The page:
Vladimir Kroz, WalmartLabs, highlighted WalmartLab’s cutting edge research and development groups and many current openings and career opportunities.
The next presenter was Partha Padmanabhan, an instructor on Data Visualization and Data Modeling at the University of California at Santa Clara extension in the evening and a Senior Data and Solutions Architect at Cisco by day. With more than 20 years working in Data Modeling and Relational Database concepts, Partha has a great deal of experience in Big Data and the In-Memory database. His expertise includes creating Logical/Physical and Dimensional Data models for Transaction applications, Enterprise Data Warehouse systems, designing Big Data solutions, Analytical Data Modeling, and enabling Business Intelligence Solutions using Tableau for Dashboards and Data Visualization needs.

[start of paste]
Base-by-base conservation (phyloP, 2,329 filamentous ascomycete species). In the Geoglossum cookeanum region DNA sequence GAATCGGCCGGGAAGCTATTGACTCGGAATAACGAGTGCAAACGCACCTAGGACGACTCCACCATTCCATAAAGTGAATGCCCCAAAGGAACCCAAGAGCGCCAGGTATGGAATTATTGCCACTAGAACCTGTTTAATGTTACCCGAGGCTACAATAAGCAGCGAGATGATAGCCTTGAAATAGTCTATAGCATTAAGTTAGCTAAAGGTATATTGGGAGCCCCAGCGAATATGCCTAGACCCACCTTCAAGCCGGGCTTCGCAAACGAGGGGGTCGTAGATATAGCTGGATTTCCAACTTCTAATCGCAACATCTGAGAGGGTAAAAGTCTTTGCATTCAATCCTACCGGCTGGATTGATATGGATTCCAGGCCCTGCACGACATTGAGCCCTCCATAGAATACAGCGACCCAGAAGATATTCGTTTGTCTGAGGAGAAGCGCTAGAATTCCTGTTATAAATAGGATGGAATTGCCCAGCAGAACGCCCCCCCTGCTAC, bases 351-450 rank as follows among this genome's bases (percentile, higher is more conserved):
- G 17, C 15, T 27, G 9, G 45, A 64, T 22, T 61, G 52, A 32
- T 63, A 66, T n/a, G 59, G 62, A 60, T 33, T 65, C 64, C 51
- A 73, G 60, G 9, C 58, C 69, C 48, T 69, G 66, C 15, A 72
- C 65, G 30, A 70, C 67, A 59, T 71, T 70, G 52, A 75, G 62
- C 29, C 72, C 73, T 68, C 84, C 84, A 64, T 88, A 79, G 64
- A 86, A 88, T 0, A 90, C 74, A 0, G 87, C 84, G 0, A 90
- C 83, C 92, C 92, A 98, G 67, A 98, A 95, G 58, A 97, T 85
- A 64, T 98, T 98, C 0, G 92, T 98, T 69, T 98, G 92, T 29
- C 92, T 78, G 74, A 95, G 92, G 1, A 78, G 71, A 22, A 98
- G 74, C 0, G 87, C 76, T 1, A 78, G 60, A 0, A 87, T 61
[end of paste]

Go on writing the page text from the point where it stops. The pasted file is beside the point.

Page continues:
Partha started his presentation with a definition of terms: What is data visualization? Where can elements of data visualization, such as dashboards, be met? He then went into details about different types of Data Visualization: exploration, explanation, and the importance of taking into account the audience’s expectations. Despite great advances in the area of Data Visualization, technological and even just human abilities to comprehend information remain pain points.
Next, Partha went over major players in the field and gave an overview of their products currently on the market. He also showed examples of good and bad data visualizations, and touched briefly on the trends in Data Visualization development, finishing with an overview of entry points for software professionals into Data Visualization.
Prompted by questions from the audience, Partha touched on forecasting visualization and choosing the best tool for specific visualization needs.
After two months of preparation, the Women in Big Data Southern California chapter officially kicked off on Nov 9th, 2017 on the University of Southern California campus. Over 100 men and women with diverse backgrounds were in attendance.
The check-in line was out of the door